Streams

Mysteries of the Coelacanth's DNA

Thursday, November 07, 2013

Coelacanths have been around for 380 million years and are among the most enigmatic and rare fish in the ocean. Earlier this year scientists finished sequencing the coelacanth genome. The project has provided precious clues into our evolutionary tree, including the revelation that the coelacanth is more closely related to us than modern salmon. Samantha Weinberg an assistant editor at Intelligent Life magazine and the author of the article "A Fish Caught in Time"

Guests:

Samantha Weinberg

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Comments [6]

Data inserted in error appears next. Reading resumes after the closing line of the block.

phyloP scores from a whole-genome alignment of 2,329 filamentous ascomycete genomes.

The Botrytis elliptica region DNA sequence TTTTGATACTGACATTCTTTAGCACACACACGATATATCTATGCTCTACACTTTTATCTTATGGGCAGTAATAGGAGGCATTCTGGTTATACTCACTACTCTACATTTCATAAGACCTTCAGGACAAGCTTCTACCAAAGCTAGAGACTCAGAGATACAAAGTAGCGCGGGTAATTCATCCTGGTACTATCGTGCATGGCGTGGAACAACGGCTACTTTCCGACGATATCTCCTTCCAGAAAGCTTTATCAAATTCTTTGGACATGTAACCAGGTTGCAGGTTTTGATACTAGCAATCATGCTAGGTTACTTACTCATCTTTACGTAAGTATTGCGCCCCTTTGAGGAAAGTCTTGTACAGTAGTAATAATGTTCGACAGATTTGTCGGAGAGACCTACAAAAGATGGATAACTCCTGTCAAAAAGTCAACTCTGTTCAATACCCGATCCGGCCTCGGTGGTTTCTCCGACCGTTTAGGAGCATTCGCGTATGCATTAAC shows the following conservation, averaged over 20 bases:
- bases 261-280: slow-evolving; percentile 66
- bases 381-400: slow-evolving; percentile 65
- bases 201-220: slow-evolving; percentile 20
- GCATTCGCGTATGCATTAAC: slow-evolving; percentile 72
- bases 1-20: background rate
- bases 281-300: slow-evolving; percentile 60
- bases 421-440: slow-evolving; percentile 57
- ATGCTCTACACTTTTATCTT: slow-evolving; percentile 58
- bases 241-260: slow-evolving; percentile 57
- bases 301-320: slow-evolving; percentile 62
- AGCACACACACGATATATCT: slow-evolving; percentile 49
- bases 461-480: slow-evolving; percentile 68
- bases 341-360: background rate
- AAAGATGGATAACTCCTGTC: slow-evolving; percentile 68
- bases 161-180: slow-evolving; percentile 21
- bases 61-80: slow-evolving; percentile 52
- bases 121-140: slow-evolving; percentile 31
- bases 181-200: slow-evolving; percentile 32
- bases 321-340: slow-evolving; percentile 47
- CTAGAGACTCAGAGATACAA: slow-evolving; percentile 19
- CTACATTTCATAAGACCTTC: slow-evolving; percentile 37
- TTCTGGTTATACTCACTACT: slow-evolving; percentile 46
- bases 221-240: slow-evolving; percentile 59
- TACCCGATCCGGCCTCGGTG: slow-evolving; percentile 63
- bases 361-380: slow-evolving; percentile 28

Amy from Manhattan

I don't understand why they needed invasive blood/tissue samples to obtain the coelacanth's DNA, when all they need is some mucous membrane surface cells (cheek swab) for human DNA.

Nov. 08 2013 01:10 AM

"A Fish Caught in Time" is a marvelously written book about the Coelacanth. I highly recommend it.

Nov. 07 2013 01:36 PM

Very interesting! Thanks!

Nov. 07 2013 01:36 PM
maggie from nj

Let me see if I get this right:
An ancient form of life, thought to be extinct for millions of years, is found to be extant.
There are, to quote your guest "sadly not many of them."
So, scientists capture one to satisfy curiosity, and kill it in order to get a DNA sample.
I would refer your guest to your earlier segment on morality.

Nov. 07 2013 01:35 PM
ericka

thanks for this piece. too bad these creatures die in the effort to find out about them; so rare and special.

Nov. 07 2013 01:34 PM
blah, blah, blah

...can't take the accent...tuning out for a bit.

Nov. 07 2013 01:27 PM

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